Music review: Elton John, Goodbye Yellow Brick Road (40th Anniversary Edition)

By Tony Nielsen

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Elton John
Elton John

Even for an ageing baby boomer it doesn't seem like four decades since Elton John's sixth album became the breakthrough he'd been seeking since Reginald Dwight took on his alter ego Elton in 1967, and paired up with lyricist Bernie Taupin.

Goodbye Yellow Brick Road followed two reasonably successful albums in Madman Across the Water and Tumbleweed Connection but, for whatever reason, aside from the standout songs and performances, the music world decided that Elton John's time had arrived.

Bennie and the Jets, Candle in the Wind, Saturday Night's Alright for Fighting, the enigmatic instrumental Funeral for a Friend and, of course the title track, fleshed out to a double album of other John/Taupin masterpieces made 1973 a huge year for the album and for Elton John.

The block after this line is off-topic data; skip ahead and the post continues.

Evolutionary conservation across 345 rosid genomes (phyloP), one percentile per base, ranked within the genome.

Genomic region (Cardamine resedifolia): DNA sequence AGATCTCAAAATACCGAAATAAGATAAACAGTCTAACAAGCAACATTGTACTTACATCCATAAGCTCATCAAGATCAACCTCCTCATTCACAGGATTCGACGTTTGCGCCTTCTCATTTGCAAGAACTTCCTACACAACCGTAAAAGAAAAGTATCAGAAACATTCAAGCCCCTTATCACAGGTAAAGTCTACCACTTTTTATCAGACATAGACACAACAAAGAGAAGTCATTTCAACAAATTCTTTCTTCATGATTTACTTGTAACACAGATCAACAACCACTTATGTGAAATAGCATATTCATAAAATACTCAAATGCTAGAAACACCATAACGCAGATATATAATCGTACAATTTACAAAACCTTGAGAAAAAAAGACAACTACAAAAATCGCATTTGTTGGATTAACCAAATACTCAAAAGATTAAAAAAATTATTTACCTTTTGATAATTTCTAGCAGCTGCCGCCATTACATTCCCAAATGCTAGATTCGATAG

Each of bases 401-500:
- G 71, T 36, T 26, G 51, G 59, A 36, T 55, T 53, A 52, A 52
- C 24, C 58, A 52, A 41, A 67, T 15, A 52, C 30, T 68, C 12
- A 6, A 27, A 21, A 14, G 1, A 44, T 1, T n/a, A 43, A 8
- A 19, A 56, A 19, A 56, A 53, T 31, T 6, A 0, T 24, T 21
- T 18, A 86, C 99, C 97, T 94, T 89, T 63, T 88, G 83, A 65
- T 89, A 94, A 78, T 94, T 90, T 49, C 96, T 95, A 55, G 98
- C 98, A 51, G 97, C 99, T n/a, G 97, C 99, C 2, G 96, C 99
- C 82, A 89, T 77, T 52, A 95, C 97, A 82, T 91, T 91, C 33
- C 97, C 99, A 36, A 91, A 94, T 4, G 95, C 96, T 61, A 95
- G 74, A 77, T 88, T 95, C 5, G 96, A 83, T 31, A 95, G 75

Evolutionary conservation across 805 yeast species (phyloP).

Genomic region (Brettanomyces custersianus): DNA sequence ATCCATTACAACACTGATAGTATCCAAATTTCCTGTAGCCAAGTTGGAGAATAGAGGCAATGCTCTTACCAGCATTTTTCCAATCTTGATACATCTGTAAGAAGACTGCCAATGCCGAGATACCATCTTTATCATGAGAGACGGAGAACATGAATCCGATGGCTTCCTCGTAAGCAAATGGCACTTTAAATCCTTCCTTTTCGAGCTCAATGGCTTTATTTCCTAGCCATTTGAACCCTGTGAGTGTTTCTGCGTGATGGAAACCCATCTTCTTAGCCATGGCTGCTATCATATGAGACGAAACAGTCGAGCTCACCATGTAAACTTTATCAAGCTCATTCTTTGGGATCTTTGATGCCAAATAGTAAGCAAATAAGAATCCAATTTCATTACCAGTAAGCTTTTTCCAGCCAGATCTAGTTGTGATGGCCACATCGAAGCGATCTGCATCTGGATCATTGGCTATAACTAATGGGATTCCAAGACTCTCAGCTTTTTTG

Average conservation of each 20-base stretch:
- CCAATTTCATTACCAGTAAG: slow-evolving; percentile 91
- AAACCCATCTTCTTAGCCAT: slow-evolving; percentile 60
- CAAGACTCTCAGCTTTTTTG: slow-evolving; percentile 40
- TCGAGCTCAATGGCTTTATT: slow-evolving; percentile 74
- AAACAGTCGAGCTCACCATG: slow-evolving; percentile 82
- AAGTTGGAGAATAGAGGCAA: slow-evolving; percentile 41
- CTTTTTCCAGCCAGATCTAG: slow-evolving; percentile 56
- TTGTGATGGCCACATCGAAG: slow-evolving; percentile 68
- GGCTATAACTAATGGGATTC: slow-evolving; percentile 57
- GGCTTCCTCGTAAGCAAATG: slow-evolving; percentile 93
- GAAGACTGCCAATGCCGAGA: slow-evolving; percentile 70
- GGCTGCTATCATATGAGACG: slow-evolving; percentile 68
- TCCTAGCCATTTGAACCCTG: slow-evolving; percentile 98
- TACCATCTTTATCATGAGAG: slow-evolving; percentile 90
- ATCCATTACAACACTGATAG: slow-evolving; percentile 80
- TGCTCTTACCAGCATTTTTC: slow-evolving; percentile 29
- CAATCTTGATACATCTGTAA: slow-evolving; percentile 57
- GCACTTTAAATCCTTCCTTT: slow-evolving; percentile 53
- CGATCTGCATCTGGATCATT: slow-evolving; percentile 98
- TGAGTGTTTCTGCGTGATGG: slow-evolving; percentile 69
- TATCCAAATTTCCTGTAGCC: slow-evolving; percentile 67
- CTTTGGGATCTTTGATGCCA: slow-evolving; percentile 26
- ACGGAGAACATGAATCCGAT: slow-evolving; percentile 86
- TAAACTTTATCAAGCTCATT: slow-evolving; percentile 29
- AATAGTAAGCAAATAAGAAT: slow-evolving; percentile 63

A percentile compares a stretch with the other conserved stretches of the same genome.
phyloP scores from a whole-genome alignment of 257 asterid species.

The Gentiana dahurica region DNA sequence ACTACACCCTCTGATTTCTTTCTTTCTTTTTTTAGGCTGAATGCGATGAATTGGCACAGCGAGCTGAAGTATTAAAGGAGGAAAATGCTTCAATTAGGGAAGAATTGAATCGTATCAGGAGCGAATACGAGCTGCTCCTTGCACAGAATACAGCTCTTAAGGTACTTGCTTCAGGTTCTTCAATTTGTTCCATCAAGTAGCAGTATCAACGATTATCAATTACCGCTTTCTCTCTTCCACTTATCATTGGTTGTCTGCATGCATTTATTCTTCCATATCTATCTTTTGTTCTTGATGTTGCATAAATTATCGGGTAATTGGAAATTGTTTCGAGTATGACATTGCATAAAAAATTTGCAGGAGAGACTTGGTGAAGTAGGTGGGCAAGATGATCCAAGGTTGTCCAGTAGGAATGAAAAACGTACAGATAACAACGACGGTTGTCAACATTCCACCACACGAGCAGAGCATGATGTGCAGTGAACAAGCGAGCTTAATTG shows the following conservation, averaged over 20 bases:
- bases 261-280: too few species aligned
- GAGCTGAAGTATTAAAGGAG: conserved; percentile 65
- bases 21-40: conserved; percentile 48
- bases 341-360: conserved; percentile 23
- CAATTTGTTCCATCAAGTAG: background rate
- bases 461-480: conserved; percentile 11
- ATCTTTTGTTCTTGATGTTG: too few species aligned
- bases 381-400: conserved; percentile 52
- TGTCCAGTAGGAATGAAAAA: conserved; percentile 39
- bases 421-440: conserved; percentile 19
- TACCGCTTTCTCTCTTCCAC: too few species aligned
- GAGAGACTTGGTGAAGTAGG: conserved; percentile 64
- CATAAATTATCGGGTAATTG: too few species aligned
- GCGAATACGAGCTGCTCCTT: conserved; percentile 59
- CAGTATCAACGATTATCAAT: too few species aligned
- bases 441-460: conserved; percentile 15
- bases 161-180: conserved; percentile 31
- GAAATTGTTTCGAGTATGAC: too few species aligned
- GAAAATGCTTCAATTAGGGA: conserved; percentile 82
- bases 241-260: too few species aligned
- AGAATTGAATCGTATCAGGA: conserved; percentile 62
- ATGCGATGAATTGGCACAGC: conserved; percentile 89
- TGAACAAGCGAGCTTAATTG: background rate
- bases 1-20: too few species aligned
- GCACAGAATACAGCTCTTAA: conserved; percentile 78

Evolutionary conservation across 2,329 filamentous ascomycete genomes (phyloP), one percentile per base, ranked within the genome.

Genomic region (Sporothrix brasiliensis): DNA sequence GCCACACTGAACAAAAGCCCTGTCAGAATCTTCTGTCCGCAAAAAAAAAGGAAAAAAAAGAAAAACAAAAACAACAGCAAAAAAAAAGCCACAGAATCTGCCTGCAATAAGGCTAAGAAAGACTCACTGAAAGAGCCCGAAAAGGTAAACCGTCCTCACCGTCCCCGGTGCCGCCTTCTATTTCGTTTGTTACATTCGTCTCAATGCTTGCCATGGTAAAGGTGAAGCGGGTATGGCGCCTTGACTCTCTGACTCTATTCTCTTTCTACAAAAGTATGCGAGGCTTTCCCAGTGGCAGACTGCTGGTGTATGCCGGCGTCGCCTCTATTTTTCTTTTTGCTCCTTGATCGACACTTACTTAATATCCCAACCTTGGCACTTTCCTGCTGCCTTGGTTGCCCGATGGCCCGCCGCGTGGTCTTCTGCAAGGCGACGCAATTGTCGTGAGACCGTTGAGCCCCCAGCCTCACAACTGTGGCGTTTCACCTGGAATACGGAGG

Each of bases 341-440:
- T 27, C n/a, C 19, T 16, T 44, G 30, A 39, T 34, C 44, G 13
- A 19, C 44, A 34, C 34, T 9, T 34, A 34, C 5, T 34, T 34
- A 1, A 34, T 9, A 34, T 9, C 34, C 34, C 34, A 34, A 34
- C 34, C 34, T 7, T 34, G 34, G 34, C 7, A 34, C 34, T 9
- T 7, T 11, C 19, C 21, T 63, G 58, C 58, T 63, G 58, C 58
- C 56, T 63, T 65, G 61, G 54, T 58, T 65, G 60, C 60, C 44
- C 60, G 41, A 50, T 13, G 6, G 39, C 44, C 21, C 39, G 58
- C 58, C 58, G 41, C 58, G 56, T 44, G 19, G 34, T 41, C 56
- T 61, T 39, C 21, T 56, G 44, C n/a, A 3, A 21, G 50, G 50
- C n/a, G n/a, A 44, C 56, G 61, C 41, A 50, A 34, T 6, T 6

Fast forward 40 years and the record company has gone all-out to celebrate a milestone release in rock history. The super deluxe anniversary edition includes a remastered version of the double album, plus rare demo tracks and out-takes from the original sessions.

Also included is an album of covers by contemporary artists such as Miguel, Fall Out Boy, Emeli Sande and Ed Sheeran, plus a DVD of Elton's breathtaking 1973 live performance at London's Hammersmith Odeon.

Elton John fans are truly spoiled for choice with the depth and breadth of this repackaging the album. The music is as fresh today as it was back then.Tony Nielsen

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